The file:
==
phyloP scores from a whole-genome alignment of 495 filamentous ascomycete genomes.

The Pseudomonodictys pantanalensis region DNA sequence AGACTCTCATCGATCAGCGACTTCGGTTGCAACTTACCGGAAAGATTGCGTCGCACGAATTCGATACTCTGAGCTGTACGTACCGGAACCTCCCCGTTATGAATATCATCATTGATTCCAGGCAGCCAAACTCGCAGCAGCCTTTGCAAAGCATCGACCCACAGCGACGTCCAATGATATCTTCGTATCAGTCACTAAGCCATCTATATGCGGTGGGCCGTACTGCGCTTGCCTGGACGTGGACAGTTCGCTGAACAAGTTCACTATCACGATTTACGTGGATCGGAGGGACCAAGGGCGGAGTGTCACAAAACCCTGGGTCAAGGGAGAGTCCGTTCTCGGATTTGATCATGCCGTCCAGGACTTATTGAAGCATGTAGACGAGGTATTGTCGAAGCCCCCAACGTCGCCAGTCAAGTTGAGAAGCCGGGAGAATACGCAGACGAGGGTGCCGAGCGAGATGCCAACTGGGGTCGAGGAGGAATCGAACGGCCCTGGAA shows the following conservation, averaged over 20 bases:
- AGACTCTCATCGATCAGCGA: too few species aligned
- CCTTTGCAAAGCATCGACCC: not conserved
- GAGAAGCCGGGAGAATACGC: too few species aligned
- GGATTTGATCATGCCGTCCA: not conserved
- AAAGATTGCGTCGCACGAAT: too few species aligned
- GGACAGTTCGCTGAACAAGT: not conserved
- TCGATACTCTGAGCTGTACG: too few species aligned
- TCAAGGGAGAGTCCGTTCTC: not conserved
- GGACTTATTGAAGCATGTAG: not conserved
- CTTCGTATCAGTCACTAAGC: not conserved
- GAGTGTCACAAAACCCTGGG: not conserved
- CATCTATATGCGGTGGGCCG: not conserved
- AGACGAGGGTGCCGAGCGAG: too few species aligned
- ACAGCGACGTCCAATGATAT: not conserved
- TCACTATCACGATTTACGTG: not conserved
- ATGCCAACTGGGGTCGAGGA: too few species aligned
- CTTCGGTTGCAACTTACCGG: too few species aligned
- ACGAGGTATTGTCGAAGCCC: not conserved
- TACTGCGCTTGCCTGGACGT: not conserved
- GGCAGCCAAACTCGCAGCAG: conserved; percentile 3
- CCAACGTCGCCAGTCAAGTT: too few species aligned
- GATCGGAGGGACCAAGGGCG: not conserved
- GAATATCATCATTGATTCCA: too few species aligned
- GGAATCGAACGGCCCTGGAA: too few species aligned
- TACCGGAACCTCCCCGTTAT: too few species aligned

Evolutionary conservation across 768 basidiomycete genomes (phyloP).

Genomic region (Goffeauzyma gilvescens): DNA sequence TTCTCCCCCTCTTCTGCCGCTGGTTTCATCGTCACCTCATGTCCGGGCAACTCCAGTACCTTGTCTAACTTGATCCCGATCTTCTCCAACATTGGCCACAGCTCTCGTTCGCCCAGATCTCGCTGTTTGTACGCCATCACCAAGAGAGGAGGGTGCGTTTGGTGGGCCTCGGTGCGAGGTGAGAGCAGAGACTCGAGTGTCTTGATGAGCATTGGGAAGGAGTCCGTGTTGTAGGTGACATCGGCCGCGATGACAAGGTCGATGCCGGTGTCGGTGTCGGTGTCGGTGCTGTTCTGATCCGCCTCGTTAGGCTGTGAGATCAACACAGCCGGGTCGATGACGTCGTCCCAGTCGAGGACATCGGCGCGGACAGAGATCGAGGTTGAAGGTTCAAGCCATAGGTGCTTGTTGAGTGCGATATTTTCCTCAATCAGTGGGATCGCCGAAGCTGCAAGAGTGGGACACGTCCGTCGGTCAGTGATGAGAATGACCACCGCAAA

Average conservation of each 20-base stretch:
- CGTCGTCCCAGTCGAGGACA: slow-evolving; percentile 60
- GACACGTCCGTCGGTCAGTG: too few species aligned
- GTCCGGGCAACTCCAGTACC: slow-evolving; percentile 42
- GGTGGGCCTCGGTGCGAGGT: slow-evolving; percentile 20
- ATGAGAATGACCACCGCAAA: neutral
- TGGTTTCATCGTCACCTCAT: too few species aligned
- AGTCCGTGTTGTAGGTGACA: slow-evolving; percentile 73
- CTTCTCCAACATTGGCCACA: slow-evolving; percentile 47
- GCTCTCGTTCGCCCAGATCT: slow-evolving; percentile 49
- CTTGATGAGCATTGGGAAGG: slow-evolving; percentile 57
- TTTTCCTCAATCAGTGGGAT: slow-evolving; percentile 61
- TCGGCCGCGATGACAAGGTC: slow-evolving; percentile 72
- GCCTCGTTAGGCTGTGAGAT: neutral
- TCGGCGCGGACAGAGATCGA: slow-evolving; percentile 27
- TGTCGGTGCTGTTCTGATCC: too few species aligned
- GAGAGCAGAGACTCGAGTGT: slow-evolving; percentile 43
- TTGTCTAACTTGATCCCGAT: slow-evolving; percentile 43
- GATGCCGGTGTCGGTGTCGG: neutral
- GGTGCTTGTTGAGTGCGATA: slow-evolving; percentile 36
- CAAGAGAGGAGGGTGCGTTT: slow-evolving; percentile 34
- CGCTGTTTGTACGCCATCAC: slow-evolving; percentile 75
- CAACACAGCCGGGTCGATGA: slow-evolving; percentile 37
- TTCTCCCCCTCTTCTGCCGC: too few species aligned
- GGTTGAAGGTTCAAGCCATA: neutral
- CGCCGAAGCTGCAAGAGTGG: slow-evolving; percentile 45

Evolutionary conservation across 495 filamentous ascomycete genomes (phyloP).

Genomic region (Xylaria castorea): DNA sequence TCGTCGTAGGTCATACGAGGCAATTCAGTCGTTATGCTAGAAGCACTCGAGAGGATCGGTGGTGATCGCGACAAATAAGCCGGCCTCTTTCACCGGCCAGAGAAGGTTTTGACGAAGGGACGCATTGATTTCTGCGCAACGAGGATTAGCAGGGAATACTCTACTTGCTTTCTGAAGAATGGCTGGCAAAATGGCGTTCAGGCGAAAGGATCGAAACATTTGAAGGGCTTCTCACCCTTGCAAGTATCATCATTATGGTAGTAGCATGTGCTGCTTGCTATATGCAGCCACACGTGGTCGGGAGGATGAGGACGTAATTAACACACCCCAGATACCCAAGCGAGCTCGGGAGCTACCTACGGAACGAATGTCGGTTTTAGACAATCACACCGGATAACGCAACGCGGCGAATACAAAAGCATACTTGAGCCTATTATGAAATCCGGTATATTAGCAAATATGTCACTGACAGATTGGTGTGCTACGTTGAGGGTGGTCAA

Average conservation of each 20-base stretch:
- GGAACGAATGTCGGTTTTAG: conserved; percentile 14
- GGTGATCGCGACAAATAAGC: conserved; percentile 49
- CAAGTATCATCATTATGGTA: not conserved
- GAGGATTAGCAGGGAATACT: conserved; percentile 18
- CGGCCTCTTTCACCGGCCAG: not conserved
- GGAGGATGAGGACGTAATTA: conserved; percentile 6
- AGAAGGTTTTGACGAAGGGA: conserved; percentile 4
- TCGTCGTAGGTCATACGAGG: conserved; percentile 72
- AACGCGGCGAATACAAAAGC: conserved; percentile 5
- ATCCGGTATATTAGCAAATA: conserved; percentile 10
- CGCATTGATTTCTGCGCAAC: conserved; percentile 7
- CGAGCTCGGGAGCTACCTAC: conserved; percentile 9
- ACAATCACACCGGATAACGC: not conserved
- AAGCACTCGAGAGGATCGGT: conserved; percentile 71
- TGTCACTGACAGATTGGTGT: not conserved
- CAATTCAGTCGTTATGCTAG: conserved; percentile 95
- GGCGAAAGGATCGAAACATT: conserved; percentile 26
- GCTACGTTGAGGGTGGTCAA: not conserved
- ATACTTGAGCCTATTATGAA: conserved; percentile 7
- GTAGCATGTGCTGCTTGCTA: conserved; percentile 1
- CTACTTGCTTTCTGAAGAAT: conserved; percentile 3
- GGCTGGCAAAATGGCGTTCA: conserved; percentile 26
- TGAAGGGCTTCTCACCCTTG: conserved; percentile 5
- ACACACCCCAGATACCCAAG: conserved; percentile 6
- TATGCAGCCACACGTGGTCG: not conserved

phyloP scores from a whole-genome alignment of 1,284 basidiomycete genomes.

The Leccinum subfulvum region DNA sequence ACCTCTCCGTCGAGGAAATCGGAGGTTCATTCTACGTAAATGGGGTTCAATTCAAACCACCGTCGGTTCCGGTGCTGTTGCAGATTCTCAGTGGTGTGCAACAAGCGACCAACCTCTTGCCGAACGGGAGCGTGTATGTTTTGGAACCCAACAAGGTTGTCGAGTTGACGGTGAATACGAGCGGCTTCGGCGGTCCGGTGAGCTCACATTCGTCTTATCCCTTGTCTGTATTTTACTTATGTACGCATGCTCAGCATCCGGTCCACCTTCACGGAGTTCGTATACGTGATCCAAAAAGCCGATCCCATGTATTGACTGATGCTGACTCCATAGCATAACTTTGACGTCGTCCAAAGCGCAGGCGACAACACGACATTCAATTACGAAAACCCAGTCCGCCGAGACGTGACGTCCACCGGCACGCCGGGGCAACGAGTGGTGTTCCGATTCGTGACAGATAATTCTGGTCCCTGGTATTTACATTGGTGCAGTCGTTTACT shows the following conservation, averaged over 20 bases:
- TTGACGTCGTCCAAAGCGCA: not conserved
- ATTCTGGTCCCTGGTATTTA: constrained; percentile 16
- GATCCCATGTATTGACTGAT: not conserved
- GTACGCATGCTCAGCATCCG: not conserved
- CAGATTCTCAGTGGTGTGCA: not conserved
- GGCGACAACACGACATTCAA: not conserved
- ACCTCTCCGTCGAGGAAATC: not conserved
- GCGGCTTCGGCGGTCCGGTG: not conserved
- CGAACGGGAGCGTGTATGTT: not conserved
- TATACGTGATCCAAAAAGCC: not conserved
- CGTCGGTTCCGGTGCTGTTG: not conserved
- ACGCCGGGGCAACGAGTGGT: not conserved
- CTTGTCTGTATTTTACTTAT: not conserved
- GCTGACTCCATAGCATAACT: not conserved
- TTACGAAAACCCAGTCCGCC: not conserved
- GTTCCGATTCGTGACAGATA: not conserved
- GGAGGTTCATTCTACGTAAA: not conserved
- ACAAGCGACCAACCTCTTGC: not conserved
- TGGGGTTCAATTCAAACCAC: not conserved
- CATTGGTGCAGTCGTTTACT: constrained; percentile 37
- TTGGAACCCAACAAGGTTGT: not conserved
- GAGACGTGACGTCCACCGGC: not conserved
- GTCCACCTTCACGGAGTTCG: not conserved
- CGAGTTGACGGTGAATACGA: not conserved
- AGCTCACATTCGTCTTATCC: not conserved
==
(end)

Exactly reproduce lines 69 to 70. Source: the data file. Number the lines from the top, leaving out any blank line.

- CGCATTGATTTCTGCGCAAC: conserved; percentile 7
- CGAGCTCGGGAGCTACCTAC: conserved; percentile 9